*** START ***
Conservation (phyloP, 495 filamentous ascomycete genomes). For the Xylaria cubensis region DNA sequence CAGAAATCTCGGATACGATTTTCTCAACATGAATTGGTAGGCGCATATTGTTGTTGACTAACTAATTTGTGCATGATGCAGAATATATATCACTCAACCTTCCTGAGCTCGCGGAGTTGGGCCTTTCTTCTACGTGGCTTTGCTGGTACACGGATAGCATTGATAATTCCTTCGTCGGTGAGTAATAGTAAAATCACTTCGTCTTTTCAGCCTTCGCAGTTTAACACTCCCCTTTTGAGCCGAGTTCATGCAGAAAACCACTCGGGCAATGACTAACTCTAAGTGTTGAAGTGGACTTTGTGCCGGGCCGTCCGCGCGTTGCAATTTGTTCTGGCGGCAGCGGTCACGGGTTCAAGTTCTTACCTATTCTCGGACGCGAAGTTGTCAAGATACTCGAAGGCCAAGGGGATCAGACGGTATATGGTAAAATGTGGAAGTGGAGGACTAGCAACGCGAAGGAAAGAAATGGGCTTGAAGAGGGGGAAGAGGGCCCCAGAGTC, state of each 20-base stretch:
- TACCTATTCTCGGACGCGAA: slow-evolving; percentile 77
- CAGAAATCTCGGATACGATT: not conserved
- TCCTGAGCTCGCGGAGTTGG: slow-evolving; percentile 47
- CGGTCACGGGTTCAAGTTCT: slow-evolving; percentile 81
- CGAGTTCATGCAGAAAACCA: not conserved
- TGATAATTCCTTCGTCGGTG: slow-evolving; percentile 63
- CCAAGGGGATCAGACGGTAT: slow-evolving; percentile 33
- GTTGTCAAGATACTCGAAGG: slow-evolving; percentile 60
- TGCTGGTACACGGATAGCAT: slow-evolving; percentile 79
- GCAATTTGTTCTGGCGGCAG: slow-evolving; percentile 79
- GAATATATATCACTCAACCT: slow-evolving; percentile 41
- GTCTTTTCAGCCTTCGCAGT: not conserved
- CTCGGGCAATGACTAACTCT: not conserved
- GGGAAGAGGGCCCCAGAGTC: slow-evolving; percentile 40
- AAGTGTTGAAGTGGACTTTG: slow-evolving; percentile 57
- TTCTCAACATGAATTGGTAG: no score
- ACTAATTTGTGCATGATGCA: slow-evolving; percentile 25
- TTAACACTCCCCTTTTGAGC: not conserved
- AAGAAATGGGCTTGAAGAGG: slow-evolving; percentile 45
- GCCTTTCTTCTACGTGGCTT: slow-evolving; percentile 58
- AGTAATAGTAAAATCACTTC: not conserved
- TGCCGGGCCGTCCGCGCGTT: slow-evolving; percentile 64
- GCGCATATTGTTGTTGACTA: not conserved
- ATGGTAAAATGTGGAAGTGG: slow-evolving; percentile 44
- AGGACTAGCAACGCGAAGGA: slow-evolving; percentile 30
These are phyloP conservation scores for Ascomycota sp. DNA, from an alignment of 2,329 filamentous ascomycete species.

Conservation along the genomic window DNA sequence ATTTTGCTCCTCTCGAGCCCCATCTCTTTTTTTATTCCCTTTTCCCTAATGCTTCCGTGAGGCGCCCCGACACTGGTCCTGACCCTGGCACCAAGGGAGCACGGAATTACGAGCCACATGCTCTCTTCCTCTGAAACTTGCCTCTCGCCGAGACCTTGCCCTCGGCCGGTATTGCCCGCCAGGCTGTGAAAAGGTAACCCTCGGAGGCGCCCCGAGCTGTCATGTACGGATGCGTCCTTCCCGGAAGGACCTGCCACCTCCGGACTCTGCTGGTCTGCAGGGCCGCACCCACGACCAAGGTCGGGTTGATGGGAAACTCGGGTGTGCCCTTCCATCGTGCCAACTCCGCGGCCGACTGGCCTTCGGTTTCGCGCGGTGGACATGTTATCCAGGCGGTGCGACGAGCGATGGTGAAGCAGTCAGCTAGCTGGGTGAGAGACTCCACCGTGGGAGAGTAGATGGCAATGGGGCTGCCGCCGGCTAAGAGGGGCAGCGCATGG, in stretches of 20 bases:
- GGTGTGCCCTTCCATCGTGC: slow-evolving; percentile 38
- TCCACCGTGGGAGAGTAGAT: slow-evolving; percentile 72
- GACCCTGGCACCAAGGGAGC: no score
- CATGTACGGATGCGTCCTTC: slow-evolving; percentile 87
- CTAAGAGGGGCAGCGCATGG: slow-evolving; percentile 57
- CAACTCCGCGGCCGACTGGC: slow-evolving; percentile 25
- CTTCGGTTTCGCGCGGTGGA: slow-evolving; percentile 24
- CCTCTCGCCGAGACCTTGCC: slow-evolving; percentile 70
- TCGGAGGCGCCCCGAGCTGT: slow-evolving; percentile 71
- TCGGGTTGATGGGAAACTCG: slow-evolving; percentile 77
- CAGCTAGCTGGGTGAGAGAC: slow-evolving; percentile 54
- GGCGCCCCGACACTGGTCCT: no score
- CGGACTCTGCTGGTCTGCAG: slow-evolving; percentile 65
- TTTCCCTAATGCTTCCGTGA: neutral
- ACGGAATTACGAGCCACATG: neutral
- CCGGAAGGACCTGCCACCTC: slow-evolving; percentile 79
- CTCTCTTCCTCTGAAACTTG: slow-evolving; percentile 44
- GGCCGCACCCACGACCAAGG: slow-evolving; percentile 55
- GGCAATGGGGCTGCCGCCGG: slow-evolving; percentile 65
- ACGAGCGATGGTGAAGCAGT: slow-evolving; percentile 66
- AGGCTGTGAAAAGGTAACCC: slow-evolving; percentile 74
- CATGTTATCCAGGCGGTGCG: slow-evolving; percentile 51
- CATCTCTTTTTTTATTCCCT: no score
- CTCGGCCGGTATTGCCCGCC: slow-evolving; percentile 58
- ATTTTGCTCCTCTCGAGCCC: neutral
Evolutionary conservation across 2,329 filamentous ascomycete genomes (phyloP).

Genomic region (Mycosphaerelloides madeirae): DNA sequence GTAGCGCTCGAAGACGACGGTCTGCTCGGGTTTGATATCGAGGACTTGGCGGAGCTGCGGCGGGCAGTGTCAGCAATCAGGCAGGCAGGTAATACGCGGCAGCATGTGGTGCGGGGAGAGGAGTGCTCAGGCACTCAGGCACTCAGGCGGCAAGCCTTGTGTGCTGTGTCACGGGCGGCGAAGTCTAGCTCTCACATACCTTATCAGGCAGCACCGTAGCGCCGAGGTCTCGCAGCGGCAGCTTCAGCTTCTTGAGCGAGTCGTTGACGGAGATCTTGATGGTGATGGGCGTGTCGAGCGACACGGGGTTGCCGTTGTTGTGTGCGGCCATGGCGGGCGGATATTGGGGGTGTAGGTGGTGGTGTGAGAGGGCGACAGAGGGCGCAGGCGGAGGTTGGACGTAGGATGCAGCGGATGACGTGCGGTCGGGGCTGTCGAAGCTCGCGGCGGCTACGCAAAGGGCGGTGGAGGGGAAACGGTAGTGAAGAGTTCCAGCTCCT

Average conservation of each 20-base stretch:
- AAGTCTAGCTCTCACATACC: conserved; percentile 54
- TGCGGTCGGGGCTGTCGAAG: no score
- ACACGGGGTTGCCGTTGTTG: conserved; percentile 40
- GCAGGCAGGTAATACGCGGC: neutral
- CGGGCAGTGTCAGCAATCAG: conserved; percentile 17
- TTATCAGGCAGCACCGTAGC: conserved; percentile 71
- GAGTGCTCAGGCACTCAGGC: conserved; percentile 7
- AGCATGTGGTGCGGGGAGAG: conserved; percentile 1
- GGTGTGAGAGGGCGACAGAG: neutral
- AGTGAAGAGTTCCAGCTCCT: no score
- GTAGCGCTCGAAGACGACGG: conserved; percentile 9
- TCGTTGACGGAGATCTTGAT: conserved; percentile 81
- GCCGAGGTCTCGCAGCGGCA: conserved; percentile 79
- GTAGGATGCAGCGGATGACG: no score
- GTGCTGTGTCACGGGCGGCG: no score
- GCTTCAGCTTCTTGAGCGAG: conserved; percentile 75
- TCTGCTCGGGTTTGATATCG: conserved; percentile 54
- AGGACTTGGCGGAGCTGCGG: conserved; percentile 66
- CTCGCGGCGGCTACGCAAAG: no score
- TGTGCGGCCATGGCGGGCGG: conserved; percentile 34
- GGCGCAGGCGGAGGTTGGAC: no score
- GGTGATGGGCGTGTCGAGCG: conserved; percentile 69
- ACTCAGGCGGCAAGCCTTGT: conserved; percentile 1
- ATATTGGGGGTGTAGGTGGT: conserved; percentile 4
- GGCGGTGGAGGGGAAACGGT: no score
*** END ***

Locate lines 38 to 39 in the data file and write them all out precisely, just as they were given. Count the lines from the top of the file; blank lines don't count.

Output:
- TCGGGTTGATGGGAAACTCG: slow-evolving; percentile 77
- CAGCTAGCTGGGTGAGAGAC: slow-evolving; percentile 54